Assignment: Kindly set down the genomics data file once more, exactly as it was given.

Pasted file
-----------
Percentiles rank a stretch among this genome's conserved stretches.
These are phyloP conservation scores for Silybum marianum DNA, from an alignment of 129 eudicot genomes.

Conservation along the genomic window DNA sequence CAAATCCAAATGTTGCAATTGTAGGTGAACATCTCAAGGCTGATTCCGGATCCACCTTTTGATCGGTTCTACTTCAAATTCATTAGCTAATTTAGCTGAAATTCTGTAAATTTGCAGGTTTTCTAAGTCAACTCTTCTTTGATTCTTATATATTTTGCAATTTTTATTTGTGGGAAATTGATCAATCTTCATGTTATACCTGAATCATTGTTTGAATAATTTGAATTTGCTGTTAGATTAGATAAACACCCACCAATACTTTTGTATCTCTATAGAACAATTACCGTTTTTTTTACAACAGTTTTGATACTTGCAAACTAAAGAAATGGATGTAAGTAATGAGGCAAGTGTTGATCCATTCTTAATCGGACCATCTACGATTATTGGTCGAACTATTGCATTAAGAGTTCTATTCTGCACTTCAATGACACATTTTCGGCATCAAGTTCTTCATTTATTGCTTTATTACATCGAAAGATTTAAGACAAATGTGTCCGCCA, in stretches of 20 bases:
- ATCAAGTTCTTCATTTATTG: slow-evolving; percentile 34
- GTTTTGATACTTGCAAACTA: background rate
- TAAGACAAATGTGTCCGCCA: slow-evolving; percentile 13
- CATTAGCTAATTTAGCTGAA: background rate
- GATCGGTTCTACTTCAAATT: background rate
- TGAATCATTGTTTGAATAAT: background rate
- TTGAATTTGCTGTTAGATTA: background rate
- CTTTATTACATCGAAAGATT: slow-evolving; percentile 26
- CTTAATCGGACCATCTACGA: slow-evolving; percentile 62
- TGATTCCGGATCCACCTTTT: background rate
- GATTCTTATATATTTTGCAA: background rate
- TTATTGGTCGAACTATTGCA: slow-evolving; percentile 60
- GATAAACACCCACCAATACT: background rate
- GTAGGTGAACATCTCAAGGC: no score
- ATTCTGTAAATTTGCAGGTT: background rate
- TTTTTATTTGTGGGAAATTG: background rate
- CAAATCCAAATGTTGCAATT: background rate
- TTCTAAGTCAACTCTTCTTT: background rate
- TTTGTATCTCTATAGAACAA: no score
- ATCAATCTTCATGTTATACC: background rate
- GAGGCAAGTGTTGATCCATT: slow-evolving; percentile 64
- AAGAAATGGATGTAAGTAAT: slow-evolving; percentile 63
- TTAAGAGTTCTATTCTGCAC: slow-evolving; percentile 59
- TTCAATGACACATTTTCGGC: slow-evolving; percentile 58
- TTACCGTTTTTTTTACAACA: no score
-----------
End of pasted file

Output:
Percentiles rank a stretch among this genome's conserved stretches.
These are phyloP conservation scores for Silybum marianum DNA, from an alignment of 129 eudicot genomes.

Conservation along the genomic window DNA sequence CAAATCCAAATGTTGCAATTGTAGGTGAACATCTCAAGGCTGATTCCGGATCCACCTTTTGATCGGTTCTACTTCAAATTCATTAGCTAATTTAGCTGAAATTCTGTAAATTTGCAGGTTTTCTAAGTCAACTCTTCTTTGATTCTTATATATTTTGCAATTTTTATTTGTGGGAAATTGATCAATCTTCATGTTATACCTGAATCATTGTTTGAATAATTTGAATTTGCTGTTAGATTAGATAAACACCCACCAATACTTTTGTATCTCTATAGAACAATTACCGTTTTTTTTACAACAGTTTTGATACTTGCAAACTAAAGAAATGGATGTAAGTAATGAGGCAAGTGTTGATCCATTCTTAATCGGACCATCTACGATTATTGGTCGAACTATTGCATTAAGAGTTCTATTCTGCACTTCAATGACACATTTTCGGCATCAAGTTCTTCATTTATTGCTTTATTACATCGAAAGATTTAAGACAAATGTGTCCGCCA, in stretches of 20 bases:
- ATCAAGTTCTTCATTTATTG: slow-evolving; percentile 34
- GTTTTGATACTTGCAAACTA: background rate
- TAAGACAAATGTGTCCGCCA: slow-evolving; percentile 13
- CATTAGCTAATTTAGCTGAA: background rate
- GATCGGTTCTACTTCAAATT: background rate
- TGAATCATTGTTTGAATAAT: background rate
- TTGAATTTGCTGTTAGATTA: background rate
- CTTTATTACATCGAAAGATT: slow-evolving; percentile 26
- CTTAATCGGACCATCTACGA: slow-evolving; percentile 62
- TGATTCCGGATCCACCTTTT: background rate
- GATTCTTATATATTTTGCAA: background rate
- TTATTGGTCGAACTATTGCA: slow-evolving; percentile 60
- GATAAACACCCACCAATACT: background rate
- GTAGGTGAACATCTCAAGGC: no score
- ATTCTGTAAATTTGCAGGTT: background rate
- TTTTTATTTGTGGGAAATTG: background rate
- CAAATCCAAATGTTGCAATT: background rate
- TTCTAAGTCAACTCTTCTTT: background rate
- TTTGTATCTCTATAGAACAA: no score
- ATCAATCTTCATGTTATACC: background rate
- GAGGCAAGTGTTGATCCATT: slow-evolving; percentile 64
- AAGAAATGGATGTAAGTAAT: slow-evolving; percentile 63
- TTAAGAGTTCTATTCTGCAC: slow-evolving; percentile 59
- TTCAATGACACATTTTCGGC: slow-evolving; percentile 58
- TTACCGTTTTTTTTACAACA: no score